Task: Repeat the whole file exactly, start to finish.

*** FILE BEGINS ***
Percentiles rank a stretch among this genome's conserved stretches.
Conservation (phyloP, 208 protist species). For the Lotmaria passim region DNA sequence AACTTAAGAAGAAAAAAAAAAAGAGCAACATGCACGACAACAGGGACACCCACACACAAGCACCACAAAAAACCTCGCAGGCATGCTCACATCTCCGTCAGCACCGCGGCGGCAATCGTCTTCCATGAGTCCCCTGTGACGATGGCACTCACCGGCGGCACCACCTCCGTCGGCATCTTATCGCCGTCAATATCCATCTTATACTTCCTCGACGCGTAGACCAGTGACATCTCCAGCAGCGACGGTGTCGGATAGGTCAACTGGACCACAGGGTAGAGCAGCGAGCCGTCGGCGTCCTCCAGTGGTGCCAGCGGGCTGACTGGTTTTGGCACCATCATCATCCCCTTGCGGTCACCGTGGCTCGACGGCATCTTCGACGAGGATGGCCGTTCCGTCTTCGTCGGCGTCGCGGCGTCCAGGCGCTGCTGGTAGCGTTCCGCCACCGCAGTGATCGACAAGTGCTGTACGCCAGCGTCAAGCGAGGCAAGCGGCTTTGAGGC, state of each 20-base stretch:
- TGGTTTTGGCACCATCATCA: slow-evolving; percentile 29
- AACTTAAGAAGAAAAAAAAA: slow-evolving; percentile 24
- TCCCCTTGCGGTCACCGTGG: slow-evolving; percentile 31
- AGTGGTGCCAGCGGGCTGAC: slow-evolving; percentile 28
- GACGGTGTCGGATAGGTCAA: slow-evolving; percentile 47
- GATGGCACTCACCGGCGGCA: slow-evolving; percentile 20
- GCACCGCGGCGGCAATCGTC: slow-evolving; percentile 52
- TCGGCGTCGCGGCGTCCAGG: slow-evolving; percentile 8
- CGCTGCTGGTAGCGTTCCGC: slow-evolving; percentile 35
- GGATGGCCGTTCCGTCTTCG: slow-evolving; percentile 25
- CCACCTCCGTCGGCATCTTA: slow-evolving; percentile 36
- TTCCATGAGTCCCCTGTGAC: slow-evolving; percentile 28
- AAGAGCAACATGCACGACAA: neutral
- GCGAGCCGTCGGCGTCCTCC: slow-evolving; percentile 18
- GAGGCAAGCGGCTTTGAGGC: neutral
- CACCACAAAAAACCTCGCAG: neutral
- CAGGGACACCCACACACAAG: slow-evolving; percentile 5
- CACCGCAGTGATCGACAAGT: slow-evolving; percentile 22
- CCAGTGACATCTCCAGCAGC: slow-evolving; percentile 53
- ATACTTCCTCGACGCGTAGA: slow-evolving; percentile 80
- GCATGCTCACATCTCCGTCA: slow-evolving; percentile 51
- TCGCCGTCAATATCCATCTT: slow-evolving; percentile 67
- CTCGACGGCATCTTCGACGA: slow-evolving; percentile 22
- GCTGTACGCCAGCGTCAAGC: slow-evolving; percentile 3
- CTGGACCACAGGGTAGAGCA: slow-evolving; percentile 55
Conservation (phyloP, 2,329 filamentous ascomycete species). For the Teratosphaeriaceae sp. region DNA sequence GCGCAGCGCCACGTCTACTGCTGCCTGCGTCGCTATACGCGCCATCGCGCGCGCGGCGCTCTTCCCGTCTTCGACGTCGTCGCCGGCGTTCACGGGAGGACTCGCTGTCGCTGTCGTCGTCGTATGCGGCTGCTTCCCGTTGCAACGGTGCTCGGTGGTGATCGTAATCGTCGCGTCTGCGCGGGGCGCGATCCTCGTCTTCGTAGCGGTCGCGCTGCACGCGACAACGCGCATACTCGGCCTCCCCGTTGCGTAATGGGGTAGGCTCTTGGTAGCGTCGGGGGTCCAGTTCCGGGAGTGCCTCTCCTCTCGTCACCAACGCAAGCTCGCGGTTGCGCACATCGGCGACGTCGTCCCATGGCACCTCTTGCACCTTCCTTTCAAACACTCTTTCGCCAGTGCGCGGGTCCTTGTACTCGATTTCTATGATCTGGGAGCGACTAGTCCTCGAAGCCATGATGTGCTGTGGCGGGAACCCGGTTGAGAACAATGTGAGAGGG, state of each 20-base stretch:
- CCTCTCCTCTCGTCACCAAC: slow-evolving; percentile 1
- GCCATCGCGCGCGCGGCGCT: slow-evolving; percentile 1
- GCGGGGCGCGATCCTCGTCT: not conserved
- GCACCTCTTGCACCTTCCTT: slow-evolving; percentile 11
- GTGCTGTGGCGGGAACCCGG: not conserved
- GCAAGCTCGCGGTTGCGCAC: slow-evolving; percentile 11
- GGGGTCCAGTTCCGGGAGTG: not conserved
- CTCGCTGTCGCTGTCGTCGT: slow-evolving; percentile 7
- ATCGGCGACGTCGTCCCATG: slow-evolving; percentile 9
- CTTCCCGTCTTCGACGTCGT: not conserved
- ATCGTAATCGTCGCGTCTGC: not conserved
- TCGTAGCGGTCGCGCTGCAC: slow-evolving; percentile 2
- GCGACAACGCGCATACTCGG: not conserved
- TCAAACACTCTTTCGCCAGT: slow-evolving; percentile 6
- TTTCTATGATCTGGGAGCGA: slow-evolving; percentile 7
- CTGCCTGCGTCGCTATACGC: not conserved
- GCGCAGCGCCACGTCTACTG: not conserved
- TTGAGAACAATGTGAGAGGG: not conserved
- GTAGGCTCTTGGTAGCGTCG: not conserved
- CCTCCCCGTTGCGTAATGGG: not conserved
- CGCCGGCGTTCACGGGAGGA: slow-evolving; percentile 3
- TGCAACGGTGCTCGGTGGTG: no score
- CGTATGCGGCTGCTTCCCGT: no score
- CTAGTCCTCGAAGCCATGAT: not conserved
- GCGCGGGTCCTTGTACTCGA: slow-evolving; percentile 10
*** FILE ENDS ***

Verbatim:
Percentiles rank a stretch among this genome's conserved stretches.
Conservation (phyloP, 208 protist species). For the Lotmaria passim region DNA sequence AACTTAAGAAGAAAAAAAAAAAGAGCAACATGCACGACAACAGGGACACCCACACACAAGCACCACAAAAAACCTCGCAGGCATGCTCACATCTCCGTCAGCACCGCGGCGGCAATCGTCTTCCATGAGTCCCCTGTGACGATGGCACTCACCGGCGGCACCACCTCCGTCGGCATCTTATCGCCGTCAATATCCATCTTATACTTCCTCGACGCGTAGACCAGTGACATCTCCAGCAGCGACGGTGTCGGATAGGTCAACTGGACCACAGGGTAGAGCAGCGAGCCGTCGGCGTCCTCCAGTGGTGCCAGCGGGCTGACTGGTTTTGGCACCATCATCATCCCCTTGCGGTCACCGTGGCTCGACGGCATCTTCGACGAGGATGGCCGTTCCGTCTTCGTCGGCGTCGCGGCGTCCAGGCGCTGCTGGTAGCGTTCCGCCACCGCAGTGATCGACAAGTGCTGTACGCCAGCGTCAAGCGAGGCAAGCGGCTTTGAGGC, state of each 20-base stretch:
- TGGTTTTGGCACCATCATCA: slow-evolving; percentile 29
- AACTTAAGAAGAAAAAAAAA: slow-evolving; percentile 24
- TCCCCTTGCGGTCACCGTGG: slow-evolving; percentile 31
- AGTGGTGCCAGCGGGCTGAC: slow-evolving; percentile 28
- GACGGTGTCGGATAGGTCAA: slow-evolving; percentile 47
- GATGGCACTCACCGGCGGCA: slow-evolving; percentile 20
- GCACCGCGGCGGCAATCGTC: slow-evolving; percentile 52
- TCGGCGTCGCGGCGTCCAGG: slow-evolving; percentile 8
- CGCTGCTGGTAGCGTTCCGC: slow-evolving; percentile 35
- GGATGGCCGTTCCGTCTTCG: slow-evolving; percentile 25
- CCACCTCCGTCGGCATCTTA: slow-evolving; percentile 36
- TTCCATGAGTCCCCTGTGAC: slow-evolving; percentile 28
- AAGAGCAACATGCACGACAA: neutral
- GCGAGCCGTCGGCGTCCTCC: slow-evolving; percentile 18
- GAGGCAAGCGGCTTTGAGGC: neutral
- CACCACAAAAAACCTCGCAG: neutral
- CAGGGACACCCACACACAAG: slow-evolving; percentile 5
- CACCGCAGTGATCGACAAGT: slow-evolving; percentile 22
- CCAGTGACATCTCCAGCAGC: slow-evolving; percentile 53
- ATACTTCCTCGACGCGTAGA: slow-evolving; percentile 80
- GCATGCTCACATCTCCGTCA: slow-evolving; percentile 51
- TCGCCGTCAATATCCATCTT: slow-evolving; percentile 67
- CTCGACGGCATCTTCGACGA: slow-evolving; percentile 22
- GCTGTACGCCAGCGTCAAGC: slow-evolving; percentile 3
- CTGGACCACAGGGTAGAGCA: slow-evolving; percentile 55
Conservation (phyloP, 2,329 filamentous ascomycete species). For the Teratosphaeriaceae sp. region DNA sequence GCGCAGCGCCACGTCTACTGCTGCCTGCGTCGCTATACGCGCCATCGCGCGCGCGGCGCTCTTCCCGTCTTCGACGTCGTCGCCGGCGTTCACGGGAGGACTCGCTGTCGCTGTCGTCGTCGTATGCGGCTGCTTCCCGTTGCAACGGTGCTCGGTGGTGATCGTAATCGTCGCGTCTGCGCGGGGCGCGATCCTCGTCTTCGTAGCGGTCGCGCTGCACGCGACAACGCGCATACTCGGCCTCCCCGTTGCGTAATGGGGTAGGCTCTTGGTAGCGTCGGGGGTCCAGTTCCGGGAGTGCCTCTCCTCTCGTCACCAACGCAAGCTCGCGGTTGCGCACATCGGCGACGTCGTCCCATGGCACCTCTTGCACCTTCCTTTCAAACACTCTTTCGCCAGTGCGCGGGTCCTTGTACTCGATTTCTATGATCTGGGAGCGACTAGTCCTCGAAGCCATGATGTGCTGTGGCGGGAACCCGGTTGAGAACAATGTGAGAGGG, state of each 20-base stretch:
- CCTCTCCTCTCGTCACCAAC: slow-evolving; percentile 1
- GCCATCGCGCGCGCGGCGCT: slow-evolving; percentile 1
- GCGGGGCGCGATCCTCGTCT: not conserved
- GCACCTCTTGCACCTTCCTT: slow-evolving; percentile 11
- GTGCTGTGGCGGGAACCCGG: not conserved
- GCAAGCTCGCGGTTGCGCAC: slow-evolving; percentile 11
- GGGGTCCAGTTCCGGGAGTG: not conserved
- CTCGCTGTCGCTGTCGTCGT: slow-evolving; percentile 7
- ATCGGCGACGTCGTCCCATG: slow-evolving; percentile 9
- CTTCCCGTCTTCGACGTCGT: not conserved
- ATCGTAATCGTCGCGTCTGC: not conserved
- TCGTAGCGGTCGCGCTGCAC: slow-evolving; percentile 2
- GCGACAACGCGCATACTCGG: not conserved
- TCAAACACTCTTTCGCCAGT: slow-evolving; percentile 6
- TTTCTATGATCTGGGAGCGA: slow-evolving; percentile 7
- CTGCCTGCGTCGCTATACGC: not conserved
- GCGCAGCGCCACGTCTACTG: not conserved
- TTGAGAACAATGTGAGAGGG: not conserved
- GTAGGCTCTTGGTAGCGTCG: not conserved
- CCTCCCCGTTGCGTAATGGG: not conserved
- CGCCGGCGTTCACGGGAGGA: slow-evolving; percentile 3
- TGCAACGGTGCTCGGTGGTG: no score
- CGTATGCGGCTGCTTCCCGT: no score
- CTAGTCCTCGAAGCCATGAT: not conserved
- GCGCGGGTCCTTGTACTCGA: slow-evolving; percentile 10